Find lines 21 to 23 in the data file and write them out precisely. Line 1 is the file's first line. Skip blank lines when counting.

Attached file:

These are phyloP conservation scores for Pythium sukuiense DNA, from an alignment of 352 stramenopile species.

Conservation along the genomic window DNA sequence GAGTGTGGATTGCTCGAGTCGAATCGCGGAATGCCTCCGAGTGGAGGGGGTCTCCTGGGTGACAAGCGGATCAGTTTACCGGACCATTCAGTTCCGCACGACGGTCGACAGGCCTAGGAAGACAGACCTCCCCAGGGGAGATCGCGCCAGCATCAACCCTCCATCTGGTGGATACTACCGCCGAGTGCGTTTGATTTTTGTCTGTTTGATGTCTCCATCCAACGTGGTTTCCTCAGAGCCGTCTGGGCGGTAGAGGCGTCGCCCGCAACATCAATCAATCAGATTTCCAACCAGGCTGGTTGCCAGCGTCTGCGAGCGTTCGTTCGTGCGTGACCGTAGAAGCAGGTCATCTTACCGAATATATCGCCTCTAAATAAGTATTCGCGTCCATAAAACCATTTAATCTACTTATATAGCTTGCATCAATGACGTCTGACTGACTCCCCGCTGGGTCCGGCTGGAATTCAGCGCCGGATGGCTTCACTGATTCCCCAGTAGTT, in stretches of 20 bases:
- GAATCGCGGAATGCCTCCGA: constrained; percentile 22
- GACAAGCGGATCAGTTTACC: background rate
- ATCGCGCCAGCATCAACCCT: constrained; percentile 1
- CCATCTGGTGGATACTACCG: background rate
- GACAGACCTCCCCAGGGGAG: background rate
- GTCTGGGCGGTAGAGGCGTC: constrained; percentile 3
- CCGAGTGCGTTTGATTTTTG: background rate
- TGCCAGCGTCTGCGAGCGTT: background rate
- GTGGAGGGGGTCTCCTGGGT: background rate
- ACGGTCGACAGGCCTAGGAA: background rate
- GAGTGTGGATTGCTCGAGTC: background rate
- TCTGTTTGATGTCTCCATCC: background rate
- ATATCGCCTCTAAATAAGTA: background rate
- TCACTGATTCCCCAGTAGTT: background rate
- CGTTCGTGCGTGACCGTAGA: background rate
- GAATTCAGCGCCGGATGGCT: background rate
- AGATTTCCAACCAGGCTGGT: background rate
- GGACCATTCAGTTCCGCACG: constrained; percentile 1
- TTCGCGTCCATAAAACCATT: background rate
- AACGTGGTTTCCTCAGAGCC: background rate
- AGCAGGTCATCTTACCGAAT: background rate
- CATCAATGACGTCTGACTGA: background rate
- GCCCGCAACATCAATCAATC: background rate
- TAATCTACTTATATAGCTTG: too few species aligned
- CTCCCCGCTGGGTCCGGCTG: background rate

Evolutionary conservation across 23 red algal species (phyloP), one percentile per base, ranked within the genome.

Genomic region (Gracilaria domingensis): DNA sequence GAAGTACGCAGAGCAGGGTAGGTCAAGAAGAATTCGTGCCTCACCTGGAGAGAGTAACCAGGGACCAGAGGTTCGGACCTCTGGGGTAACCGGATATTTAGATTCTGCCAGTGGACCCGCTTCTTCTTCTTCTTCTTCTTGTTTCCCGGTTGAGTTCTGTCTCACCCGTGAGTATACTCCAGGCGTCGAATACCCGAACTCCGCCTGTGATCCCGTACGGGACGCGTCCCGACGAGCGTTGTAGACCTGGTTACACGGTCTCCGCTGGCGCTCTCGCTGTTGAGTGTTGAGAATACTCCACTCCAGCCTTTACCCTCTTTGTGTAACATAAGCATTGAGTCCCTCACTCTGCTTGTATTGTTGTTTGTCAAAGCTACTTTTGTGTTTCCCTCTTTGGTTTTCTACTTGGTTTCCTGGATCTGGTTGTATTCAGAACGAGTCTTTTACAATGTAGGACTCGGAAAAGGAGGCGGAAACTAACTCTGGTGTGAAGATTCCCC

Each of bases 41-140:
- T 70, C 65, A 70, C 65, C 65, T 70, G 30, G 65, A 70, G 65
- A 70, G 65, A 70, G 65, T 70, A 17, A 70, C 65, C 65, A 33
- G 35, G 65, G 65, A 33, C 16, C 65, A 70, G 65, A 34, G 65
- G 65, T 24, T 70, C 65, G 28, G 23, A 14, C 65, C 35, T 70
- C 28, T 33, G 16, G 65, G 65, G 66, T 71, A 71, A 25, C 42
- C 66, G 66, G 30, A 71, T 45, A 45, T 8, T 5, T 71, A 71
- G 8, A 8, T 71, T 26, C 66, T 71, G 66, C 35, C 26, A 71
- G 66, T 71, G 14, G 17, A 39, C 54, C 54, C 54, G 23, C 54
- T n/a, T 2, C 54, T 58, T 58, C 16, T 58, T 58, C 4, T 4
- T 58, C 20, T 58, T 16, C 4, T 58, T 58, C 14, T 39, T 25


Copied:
- TTCGCGTCCATAAAACCATT: background rate
- AACGTGGTTTCCTCAGAGCC: background rate
- AGCAGGTCATCTTACCGAAT: background rate